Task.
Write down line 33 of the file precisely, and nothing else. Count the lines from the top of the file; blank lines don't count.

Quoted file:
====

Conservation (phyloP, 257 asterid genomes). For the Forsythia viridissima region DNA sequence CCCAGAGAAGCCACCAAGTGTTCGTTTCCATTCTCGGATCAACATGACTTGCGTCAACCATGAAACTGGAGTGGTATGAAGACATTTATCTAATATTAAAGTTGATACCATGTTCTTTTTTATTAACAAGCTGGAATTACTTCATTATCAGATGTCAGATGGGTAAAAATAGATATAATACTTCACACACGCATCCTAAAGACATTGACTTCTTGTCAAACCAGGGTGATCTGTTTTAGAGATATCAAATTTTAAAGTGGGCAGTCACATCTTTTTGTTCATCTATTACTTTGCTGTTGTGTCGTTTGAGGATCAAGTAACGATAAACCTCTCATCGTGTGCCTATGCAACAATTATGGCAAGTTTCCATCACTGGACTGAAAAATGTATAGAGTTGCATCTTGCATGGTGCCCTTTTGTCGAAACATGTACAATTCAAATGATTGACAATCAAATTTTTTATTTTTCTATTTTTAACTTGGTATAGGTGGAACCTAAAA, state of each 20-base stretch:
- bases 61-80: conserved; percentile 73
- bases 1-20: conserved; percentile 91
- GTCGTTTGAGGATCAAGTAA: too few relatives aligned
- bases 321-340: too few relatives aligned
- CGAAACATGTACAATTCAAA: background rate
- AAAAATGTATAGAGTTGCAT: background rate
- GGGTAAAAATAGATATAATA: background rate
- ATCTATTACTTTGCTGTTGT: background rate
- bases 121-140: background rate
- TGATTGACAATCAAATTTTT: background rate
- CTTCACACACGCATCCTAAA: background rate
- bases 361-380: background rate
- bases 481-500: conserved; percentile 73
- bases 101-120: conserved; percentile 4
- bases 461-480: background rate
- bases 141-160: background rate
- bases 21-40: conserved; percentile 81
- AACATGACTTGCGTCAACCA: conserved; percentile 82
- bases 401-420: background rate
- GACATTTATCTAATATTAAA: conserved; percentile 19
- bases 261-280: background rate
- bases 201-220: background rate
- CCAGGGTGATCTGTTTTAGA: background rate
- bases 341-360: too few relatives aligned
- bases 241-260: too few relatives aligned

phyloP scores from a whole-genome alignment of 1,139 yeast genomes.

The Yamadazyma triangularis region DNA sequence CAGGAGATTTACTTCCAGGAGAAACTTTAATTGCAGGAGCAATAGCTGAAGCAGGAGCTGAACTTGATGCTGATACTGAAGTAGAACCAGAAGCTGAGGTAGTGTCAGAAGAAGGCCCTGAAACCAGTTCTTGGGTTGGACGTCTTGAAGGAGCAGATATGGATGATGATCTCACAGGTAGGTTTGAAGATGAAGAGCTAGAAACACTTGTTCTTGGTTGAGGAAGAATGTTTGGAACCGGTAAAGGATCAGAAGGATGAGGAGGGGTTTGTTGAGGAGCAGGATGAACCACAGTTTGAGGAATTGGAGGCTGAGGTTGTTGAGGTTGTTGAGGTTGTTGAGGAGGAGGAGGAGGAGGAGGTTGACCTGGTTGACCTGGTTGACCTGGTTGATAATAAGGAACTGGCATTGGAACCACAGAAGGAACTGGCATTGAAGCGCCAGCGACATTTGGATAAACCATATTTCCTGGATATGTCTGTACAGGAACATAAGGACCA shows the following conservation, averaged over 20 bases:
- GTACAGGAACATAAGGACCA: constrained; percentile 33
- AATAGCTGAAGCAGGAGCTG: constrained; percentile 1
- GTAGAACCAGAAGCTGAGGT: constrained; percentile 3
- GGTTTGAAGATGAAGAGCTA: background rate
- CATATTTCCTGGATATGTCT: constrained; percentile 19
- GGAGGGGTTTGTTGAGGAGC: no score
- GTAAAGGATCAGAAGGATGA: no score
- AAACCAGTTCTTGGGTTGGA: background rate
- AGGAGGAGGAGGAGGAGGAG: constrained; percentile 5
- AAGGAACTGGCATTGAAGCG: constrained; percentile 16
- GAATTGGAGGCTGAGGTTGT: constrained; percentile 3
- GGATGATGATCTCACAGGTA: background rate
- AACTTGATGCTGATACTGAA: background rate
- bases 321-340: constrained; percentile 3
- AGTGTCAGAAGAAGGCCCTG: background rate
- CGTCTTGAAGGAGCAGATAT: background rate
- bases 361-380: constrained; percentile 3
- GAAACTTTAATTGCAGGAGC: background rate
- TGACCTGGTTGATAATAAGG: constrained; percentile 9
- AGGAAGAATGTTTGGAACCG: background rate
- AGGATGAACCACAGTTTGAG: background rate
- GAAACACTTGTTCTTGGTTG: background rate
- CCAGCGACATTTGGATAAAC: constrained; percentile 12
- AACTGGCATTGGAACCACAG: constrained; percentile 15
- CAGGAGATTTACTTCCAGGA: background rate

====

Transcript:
- CATATTTCCTGGATATGTCT: constrained; percentile 19